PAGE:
The death of fighting games… A personal journey that hopefully can help MvC:I ???

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  • NuSix3NuSix3 Britney's Dancebeat Champ Joined: Posts: 19
    Great post. I've been thinking about this very thing a lot recently and it just hit me after reading your post:

    The problem isn't so much difficulty accessibility (there are instances where I think it can be a problem, but overall it's not the issue). The problem is the digital age has made us aware of how inferior our current skills are. Long story to elaborate on this:

    When I started playing Tekken Tag back in the day, it was just me and some friends of mine messing around. All of us terrible. I got sick of losing, so I went into training mode and practiced until I knew the move sets (which are huge in tekken) for my favorite characters by heart. I was still terrible, but not as terrible as everyone else. Then they practiced and got better, then I practiced and got better...and so on.

    Years later, I don't have any friends who play Tekken other than me. I still bought tekken 4 and tekken 5 and the habit of practicing never left me. When Tekken 5 came out, I was doing Xiaoyu BnB combos without even knowing they were BnBs (or what a BnB even was). I even invented my own notation so I could write the shit down and come up with new stuff (for what purpose, I have no idea - it was fun at the time). When I did finally start to research on the internet, I was able to perform almost any combination anyone else came up with (sans some really technical stuff, like foxstep, instant while rising 2s...etc).

    Working at a video game store at the time, I would get into discussions with people who bought tekken or talked about it - and eventually I met a couple guys who dabbled in competitive play, made friends, and got my ass royally handed to me by them. Then I practiced what they showed me in in a short bit of time (about a month), just from playing them once or twice a week and practicing on my own time, I got hella better. By the time DR came out for PS3, I was at a level where I only need to make a few adjustments to hold my own. By the time 6 came out, I was beating them as often as they were beating me.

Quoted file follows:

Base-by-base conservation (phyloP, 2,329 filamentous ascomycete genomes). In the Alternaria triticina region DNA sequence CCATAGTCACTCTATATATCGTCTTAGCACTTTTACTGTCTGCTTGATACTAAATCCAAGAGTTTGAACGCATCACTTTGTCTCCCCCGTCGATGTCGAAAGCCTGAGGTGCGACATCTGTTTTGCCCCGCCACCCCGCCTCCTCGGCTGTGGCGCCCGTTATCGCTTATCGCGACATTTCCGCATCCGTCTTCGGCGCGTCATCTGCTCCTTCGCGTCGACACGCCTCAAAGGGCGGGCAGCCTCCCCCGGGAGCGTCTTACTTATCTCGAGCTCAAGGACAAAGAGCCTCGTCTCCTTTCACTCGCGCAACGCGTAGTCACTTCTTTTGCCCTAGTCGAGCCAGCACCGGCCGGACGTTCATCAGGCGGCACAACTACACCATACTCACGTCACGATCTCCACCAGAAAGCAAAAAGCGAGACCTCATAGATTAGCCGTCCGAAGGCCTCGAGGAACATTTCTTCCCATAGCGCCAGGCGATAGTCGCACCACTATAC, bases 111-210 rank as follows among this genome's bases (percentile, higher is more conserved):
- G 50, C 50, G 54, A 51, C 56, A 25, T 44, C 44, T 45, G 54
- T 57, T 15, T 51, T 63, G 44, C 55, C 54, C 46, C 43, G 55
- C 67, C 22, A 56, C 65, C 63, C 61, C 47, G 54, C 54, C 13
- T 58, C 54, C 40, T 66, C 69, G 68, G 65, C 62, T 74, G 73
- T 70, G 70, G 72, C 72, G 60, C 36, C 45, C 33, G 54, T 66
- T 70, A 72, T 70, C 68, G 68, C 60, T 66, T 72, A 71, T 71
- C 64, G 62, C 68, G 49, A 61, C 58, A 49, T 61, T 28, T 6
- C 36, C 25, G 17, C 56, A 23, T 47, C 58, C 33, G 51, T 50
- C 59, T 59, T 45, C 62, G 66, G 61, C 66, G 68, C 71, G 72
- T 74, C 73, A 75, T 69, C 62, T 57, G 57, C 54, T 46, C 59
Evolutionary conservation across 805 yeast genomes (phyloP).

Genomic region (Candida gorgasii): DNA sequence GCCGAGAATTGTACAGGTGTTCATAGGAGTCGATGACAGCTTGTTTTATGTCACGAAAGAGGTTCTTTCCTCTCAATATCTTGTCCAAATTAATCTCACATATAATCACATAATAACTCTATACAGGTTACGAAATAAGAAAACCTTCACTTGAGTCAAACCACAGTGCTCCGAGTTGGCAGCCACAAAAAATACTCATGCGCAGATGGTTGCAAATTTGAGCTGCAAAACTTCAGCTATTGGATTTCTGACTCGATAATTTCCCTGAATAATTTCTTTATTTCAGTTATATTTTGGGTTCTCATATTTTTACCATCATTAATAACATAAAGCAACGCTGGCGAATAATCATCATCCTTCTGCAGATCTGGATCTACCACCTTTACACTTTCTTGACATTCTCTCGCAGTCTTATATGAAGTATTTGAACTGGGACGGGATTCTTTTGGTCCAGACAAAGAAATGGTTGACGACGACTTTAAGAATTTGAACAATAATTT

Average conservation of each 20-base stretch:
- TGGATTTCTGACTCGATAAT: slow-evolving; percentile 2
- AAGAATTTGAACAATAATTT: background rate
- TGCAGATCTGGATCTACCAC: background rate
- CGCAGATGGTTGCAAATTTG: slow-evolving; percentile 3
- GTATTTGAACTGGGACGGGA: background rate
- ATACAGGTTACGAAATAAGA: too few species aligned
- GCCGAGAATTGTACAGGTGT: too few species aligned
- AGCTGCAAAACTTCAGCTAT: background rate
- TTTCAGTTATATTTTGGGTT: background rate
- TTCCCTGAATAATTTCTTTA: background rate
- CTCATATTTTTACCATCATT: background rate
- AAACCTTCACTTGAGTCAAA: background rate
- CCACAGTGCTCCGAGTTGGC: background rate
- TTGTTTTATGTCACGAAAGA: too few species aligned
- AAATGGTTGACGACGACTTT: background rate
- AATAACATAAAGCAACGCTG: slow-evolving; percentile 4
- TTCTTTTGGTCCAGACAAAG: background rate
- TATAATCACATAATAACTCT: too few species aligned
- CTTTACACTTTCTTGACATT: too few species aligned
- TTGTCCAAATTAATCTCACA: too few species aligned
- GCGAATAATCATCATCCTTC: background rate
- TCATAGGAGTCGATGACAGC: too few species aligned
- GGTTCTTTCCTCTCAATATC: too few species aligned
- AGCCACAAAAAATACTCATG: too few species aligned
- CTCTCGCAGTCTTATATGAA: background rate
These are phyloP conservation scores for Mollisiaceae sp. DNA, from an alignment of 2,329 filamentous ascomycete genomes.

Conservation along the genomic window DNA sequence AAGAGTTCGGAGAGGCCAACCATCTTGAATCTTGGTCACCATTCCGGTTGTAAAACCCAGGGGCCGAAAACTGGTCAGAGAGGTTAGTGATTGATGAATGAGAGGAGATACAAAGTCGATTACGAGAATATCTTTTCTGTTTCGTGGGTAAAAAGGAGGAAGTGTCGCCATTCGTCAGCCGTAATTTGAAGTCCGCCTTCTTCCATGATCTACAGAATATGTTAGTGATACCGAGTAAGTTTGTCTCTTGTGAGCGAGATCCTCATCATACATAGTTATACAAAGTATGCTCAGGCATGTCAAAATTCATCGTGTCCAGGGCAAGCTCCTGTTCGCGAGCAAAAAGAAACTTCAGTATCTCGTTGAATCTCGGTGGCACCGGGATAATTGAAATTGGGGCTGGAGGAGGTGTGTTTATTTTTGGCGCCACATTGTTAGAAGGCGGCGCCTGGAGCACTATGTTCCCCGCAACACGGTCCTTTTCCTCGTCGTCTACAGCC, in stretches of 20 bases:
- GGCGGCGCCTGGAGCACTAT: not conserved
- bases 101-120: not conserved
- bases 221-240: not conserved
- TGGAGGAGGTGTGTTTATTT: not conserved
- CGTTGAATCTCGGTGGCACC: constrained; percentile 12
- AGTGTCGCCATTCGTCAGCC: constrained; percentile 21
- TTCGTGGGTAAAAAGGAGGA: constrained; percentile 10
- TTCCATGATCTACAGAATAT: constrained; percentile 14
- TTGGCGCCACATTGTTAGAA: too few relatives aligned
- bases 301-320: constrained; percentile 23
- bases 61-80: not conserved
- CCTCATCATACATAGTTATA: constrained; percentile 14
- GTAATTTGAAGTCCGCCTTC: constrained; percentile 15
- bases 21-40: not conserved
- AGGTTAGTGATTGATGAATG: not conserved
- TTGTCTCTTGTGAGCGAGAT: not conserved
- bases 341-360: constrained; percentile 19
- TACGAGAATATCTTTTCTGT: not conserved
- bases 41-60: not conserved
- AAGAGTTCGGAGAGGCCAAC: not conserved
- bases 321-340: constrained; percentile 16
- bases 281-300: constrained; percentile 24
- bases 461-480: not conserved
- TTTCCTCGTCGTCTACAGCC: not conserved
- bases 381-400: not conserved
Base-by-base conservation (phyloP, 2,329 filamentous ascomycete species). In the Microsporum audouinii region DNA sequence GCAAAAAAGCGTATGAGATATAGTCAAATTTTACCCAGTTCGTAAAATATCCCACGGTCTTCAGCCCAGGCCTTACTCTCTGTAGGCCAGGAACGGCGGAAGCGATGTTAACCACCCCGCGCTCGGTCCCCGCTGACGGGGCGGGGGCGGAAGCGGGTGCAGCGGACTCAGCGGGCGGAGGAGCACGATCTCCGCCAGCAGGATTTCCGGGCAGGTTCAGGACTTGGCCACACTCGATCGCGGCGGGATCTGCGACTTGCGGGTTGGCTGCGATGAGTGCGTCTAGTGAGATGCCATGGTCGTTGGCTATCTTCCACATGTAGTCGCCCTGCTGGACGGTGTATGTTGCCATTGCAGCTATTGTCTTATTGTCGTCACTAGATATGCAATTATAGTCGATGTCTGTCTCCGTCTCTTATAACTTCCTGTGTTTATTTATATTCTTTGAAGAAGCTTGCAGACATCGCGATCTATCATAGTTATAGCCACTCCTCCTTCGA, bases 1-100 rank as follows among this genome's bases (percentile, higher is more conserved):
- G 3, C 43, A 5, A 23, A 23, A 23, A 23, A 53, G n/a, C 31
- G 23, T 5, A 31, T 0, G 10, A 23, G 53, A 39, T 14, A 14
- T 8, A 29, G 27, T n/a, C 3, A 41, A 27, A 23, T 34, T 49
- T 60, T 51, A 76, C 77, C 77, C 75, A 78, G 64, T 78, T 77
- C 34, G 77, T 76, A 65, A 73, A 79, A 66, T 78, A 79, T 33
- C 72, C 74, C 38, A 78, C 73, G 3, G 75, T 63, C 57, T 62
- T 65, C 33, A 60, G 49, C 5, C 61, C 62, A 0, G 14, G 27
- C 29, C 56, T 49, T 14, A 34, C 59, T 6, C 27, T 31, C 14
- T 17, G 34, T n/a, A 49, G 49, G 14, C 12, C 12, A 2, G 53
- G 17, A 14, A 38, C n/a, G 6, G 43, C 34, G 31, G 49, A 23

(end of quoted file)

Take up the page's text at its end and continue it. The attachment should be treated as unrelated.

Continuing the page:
The point is if I had met those guys in the tekken tag days where I didn't even know my character's entire movelist, I would have been so overwhelmed by everything they were telling me that I wouldn't know where to start to learn. These days with the internet and online play being the standard, you are comparing yourself to, literally, the entire world and it pushes you to force progress rather than learn at your own comfortable pace.

    It has little to do with how hard the game is and more to do with how aware you are of the top level.

    Instead of making games easier fighting game companies should be working on single player modes that make learning everything, from the very basics to the more complicates stuff, fun. They don't do that though. Instead they push the online modes when really, it's better to wait before testing yourself against the competition.
  • LordxMugenLordxMugen FIGHTAN GAHMS!!! Joined: Posts: 552
    I just think the problem is that theres entirely too much of a divide in strategy vs execution in fighters. its the same in any RTS that plays like SC. SC is a good game and all, but it still comes down to alot of Real Time, versus alot of Strategy. I think thats why a certain number of people gravitated a bit toward games like Command and Conquer and its ilk. That game still valued micro to an extent, but an overall big picture strategy and endgame was what would ultimately win you the day. I think striking a balance between the two in fighting games is overall what people really want. A game that also makes you feel good for pressing buttons and doesnt objectively hate you for trying to play it (looking at you SFV...) also helps. It also doesnt help that theres alot of "hidden information", like frames and hit boxes, are hardly ever fully explained and why they are important and what it means to the player. ALOT of that shit needs to be IN THE GAME right at the start so that casual players can at least understand why certain moves work and others don't. Cause taken as a simple rule of logic, many plain concepts we use (invincibility frames, armor, frame traps) come out as flat out retarded when spoken or shown to someone else. But at the very least, having characters and their abilities fully shown and explained IN DETAIL at least gives newer players something to work with and understand. Basically, I want more stuff like what Arcsys does for some of their games and what KI and Skullgirls does. And maybe take some lessons from Rising Thunder and what it tried to do to bridge the gap between character strategy and execution skill.